• : (A, TA , FA)  (B, TB , FB) / (B, TB , FB)

      • Semantics:

        • Given a knowledge base KB.

        • If KB :- A and KB :-/-  B, infer B with supporting and refuting masses TBand FB

    • Detailed study of this topic still to be made.


Baf and propositional logic

BAF and Propositional Logic

  • BAF-Logic properties that are identical to Propositional Logic:

    • Associativity, Commutativity, Distributivity, Idempotency, Absorption, De-Morgan’s Theorem, - elimination.


Baf and propositional logic1

BAF and Propositional Logic

  • Other properties of Propositional Logic work slightly differently in BAF-Logic.

    • In particular, some of the properties hold true only if the constituent propositions are at least “probably true” or “probably false”

      • I.e. |DIP |  0.5


Baf and propositional logic2

BAF and Propositional Logic

  • For example, P and P Q must both be at least probably true for Q to not be false.

    • If DIPand DIP Qare less than 0.5, DIQmight end up < 0.

  • For  - elimination, P  Q must be probably true, and P must be probably false, before we can infer that Q is not false.


Baf and propositional logic3

BAF and Propositional Logic

  • This can lead to unexpected reasoning results.

    • E.g. P, P Q are not false, yet DIQ < 0.

  • A possible solution is to set {TQ = TDEF , FQ = FDEF} when DIPand DIPQare less than 0.5

  • In actual fact, the magnitude of DIPand DIP Qdon’t both have to be  0.5. Only their average magnitudes must be  0.5.


Belief revision

Belief Revision

  • Beliefs are not static. We need a mechanism to update beliefs [Pollock00].

  • To track the revision of belief masses, we add a subscript t to time-stamp the masses.

    • E.g. TP,0 is the value of TPat time 0, TP,1at time 1 etc.

  • At time t, given a proposition P with masses TP, t and FP,t, suppose we derive masses TP, * and FP, *, then the new belief masses at time t+1 are:

    • TP, t+1 = TP, t + (1-  ) TP, *

    • FP, t+1 = FP, t + (1-  ) FP, *


Belief revision1

Belief Revision

  • Intuitively, this means that we give a credibility factor  to the existing masses, and (1-  ) to the derived masses.

  •  therefore controls the rate at which beliefs are revised, given new evidence.


An example

An Example

  • Given the following propositions in your knowledge base:

    • KB = {(A, 0.7, 0.2), (B, 0.9, 0.1), (C, 0.2, 0.7), (A B R, TONE , FONE,), (A BR, TONE , FONE)}

    • We want to derive TR, 1, FR, 1.


An example1

An Example

  • Combining our clauses regarding R, we obtain:

    • R = (A  B)   (A   B)

      • = A  B  ( A  B)

  • With De-Morgan’s Theorem we can derive  R:

    •  R= A   B  (A   B)


An example2

An Example

  • TR,* = min(TA , TB , max(FA , TB ))

    = min(0.7, 0.9, max(0.2, 0.9))

    = min(0.7, 0.9, 0.9)

    = 0.7

  • FR,* = max(FA , FB , min(TA , FB ))

    = max(0.2, 0.1, min(0.7, 0.1))

    = max(0.2, 0.1, 0.1)

    = 0.2


An example3

An Example

  • We begin with default values for R:

    • TR,0= TDEF

      = 0.0

    • FR,0= FDEF

      = 0.0

  • This gives us the following attributes:


An example4

An Example


An example5

An Example

  • Deriving the new belief values with  = 0.4

    • TR,1 = 0.4 * 0.0 + (1.0 – 0.4) * 0.7

      = 0.42

    • FR,1 = 0.4 * 0.0 + (1.0 – 0.4) * 0.2

      = 0.12

  • This gives us:


An example6

An Example


An example7

An Example

  • We see that with our new information about R, our ignorance falls from 1.0 (total ignorance) to 0.46. With more knowledge available about whether R is true, we also see the plausibility falling from 1.0 to 0.88.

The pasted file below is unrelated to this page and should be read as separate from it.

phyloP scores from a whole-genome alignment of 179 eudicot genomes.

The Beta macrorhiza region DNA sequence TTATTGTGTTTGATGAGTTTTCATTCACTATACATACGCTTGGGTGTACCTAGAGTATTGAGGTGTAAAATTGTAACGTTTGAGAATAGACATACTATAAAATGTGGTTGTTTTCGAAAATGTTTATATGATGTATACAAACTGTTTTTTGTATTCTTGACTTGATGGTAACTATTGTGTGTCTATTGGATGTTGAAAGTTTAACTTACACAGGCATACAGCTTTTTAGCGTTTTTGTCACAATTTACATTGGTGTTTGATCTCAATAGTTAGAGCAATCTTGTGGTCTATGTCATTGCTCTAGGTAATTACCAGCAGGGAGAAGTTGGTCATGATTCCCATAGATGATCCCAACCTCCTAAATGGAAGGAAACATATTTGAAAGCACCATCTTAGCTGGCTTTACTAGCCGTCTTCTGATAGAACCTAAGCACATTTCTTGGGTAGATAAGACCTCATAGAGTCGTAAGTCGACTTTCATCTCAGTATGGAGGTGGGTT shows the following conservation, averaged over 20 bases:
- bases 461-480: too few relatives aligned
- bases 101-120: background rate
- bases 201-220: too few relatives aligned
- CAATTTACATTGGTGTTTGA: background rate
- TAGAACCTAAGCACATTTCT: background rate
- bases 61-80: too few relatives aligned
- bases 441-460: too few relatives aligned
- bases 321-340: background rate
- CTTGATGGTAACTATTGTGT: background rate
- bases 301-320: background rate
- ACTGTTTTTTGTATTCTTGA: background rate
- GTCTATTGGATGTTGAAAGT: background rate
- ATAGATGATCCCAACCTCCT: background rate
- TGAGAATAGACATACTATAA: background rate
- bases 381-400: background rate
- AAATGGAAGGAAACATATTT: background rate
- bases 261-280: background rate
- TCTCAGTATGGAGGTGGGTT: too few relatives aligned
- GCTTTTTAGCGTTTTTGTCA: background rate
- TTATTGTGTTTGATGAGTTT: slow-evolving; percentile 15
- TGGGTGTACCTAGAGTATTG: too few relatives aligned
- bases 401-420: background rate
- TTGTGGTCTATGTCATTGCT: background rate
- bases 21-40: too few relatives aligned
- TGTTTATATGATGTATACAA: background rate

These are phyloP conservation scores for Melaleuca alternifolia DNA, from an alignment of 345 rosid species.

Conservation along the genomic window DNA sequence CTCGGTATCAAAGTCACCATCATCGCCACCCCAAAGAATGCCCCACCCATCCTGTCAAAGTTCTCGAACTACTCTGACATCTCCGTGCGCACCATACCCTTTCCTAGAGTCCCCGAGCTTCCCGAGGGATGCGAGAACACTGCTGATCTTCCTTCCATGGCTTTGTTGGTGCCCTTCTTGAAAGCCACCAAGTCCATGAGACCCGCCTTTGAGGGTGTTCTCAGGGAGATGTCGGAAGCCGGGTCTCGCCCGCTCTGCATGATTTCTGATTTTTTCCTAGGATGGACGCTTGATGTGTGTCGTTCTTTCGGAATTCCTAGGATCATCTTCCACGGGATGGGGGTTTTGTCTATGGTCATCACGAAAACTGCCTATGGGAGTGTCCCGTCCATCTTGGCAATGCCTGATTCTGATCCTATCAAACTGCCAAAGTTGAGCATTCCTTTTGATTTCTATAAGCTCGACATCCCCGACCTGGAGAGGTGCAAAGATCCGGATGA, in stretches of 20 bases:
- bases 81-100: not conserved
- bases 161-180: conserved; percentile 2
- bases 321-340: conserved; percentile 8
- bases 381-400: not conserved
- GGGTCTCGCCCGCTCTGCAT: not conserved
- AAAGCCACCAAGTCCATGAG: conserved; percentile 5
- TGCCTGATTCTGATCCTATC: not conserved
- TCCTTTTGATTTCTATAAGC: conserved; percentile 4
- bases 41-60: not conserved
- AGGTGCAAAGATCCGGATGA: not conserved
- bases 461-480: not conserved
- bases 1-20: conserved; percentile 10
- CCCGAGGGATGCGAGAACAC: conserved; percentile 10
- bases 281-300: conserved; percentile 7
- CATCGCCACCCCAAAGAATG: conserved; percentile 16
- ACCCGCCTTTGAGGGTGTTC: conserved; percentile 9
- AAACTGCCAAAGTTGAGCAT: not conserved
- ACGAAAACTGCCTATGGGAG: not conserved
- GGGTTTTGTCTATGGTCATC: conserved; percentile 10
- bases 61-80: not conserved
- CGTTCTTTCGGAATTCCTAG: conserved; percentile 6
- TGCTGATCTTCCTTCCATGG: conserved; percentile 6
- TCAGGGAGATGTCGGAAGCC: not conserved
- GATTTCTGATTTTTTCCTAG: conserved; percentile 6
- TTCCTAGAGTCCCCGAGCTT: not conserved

• Further, suppose it is now known that:

    • B C R


An example8

An Example

  • Combining our clauses regarding R, we obtain:

    • R = (A  B)  (B  C)  (A   B)

      = A  B  C  ( A  B)

  • With De-Morgan’s Theorem we can derive  R:

    •  R= A   B   C  (A   B)


An example9

An Example

  •  TR,* = min(TA , TB , TC , max(FA , TB ))

    = min(0.7, 0.9, 0.2, max(0.2, 0.9))

    = min(0.7, 0.9, 0.2, 0.9)

    = 0.2

  • FR,* = max(FA , FB , FC , min(TA , FB ))

    = max(0.2, 0.1, 0.7, min(0.7, 0.1))

    = max(0.2, 0.1, 0.7, 0.1)

    = 0.7


An example10

An Example

  • Updating the beliefs:

    • TR,2 = 0.4 * 0.42 + (1.0 – 0.4) * 0.2

      = 0.288

    • FR,2 = 0.4 * 0.12 + (1.0 – 0.4) * 0.7

      = 0.468

  • This gives us:


An example11

An Example


An example12

An Example

  • Here the new evidence that B C R fails to support R, because C is not true (DIC = -0.5)

  • Hence the plausibility of R falls from 0.88 to 0.532, while the truth value DIR,2enters into the negative range.


Integrating belief measures with frames

Integrating Belief Measures with Frames

  • Belief measures to quantify:

    • The existence of the object/concept represented by the frame.

    • The existence of relations between frames


Frames with belief measures

Frames with Belief Measures


Integrating belief measures with frames1

Integrating Belief Measures with Frames

  • Deriving Belief Values

    • BAF-Logic statements can be used to derive belief measures.

  • For example, suppose we propose that:

    • Sam is Bob’s son if Sam is male and Bob has a child.

    • Within our knowledge base, we have {(Sam is male, 0.6, 0.2), (Bob has child, 0.8, 0.1), (Sam is male  Bob has child  Sam is Bob’s Son, 0.7, 0.1)}


Integrating belief measures with frames2

Integrating Belief Measures with Frames

  • Assuming that  = 0, we can derive:

     Tsam,son,bob = min(0.6, 0.8, 0.7)

    = 0.6

     Fsam,son,bob = max(0.2, 0.1, 0.1)

    = 0.2

    DIsam,son, bob = 0.4

    Plsam, son, bob= 0.8

    Igsam, son, bob= 0.2


Integrating belief measures with frames3

Integrating Belief Measures with Frames

  • Daemons

    • Can be activated based on belief masses, DI, EI, Ig and Pl values.

    • Can act on DI, EI, Ig, Pl values for further processing.

      • E.g. if it is likely that Sam is Bob’s son, and if the ignorance is less than 0.2, create a new frame School, and set Sam, Student, School relationship.


Frame operations

Frame Operations

  • add_frame, del_frame, add_rel, etc. etc.

  • More interesting operations include abstract:

    • Given a set of frames

    • Create a super-frame that is the parent of the set of frames.

    • Copy relations that occur in at least  %of the set of frames to the superframe.

    • Set the belief masses to be a composition of all the belief masses in the set for that relation.